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My Potential Patients: Origins, Detection, and Transference in - page 32 / 69





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Cohen 29

reconstituting the case's fragments, the reader reestablishes it as an entity possessing


The case's fragments, however, cannot be synthesized as neatly as Freud's

instructions promise. In the first bracketed addition to the text, he offers the

destabilizing possibility that the primal scene was an imagined fulfillment of a wish

inspired by the child's witnessing the copulation of sheepdogs. While the primal

scene must have been an experience of the patient's childhood and not a neurotic

projection back from adulthood, Freud argues, it is inconsequential whether it was a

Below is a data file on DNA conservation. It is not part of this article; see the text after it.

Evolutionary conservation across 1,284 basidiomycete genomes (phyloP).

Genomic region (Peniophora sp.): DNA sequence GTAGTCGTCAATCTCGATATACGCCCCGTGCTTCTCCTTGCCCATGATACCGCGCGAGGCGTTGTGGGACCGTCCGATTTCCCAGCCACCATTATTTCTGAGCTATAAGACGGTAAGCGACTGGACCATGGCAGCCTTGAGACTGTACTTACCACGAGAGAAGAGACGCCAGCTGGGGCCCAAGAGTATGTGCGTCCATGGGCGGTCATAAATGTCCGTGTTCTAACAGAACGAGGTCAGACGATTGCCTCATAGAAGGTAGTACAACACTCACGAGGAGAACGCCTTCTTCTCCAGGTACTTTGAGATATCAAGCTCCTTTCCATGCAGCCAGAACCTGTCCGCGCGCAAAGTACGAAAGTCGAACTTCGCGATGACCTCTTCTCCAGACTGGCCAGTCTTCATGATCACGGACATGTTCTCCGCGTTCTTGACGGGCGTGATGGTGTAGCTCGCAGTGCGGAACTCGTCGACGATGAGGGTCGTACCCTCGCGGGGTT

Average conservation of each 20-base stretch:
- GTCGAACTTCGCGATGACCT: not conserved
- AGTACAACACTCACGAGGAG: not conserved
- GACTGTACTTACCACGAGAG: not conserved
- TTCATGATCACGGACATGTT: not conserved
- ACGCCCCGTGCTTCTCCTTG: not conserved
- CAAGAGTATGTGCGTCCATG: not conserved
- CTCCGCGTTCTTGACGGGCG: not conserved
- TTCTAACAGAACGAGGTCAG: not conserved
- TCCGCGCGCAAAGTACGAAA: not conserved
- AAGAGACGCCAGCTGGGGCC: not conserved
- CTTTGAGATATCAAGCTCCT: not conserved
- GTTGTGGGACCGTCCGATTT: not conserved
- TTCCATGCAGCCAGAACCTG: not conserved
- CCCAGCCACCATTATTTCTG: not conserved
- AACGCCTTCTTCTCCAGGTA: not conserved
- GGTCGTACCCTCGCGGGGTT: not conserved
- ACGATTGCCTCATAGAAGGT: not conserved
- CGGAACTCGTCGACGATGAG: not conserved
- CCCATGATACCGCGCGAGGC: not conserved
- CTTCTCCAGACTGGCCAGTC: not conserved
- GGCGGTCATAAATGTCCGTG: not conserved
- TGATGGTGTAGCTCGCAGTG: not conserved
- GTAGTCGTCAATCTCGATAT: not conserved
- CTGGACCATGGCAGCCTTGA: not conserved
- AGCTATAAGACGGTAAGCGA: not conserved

historical event or a historical fantasy (201-203). And though Freud acknowledges he

has "now laid myself open to grave aspersions on the part of the readers of this case

history," he sidesteps the questions that inevitably result by promising that "a factor

will emerge which will shake the certainty which we seem at present to enjoy" (203).

Yet the last thing the reader possesses at this point is "certainty," and the promised

"factor" elucidated in Chapter VIII, confidently entitled "Fresh Material from the

Primal Period-Solution," only serves to complicate an already overdetermined


Namely, Freud interprets the Wolf-Man's terror at encountering a butterfly as

screening his attempted urinary "seduction" of Grusha, a family servant, and her

subsequent threat to castrate him (232-234). While Freud holds up this bit of analysis

as an intermediate link between the primal scene and the dream of the wolves, as well

as between the childhood and adult manifestations of the neurosis, it is only effective

in elucidating the latter. Picking up the differed questions from the first bracketed

passage, Freud notes in the second that the incident "affords me a justification for

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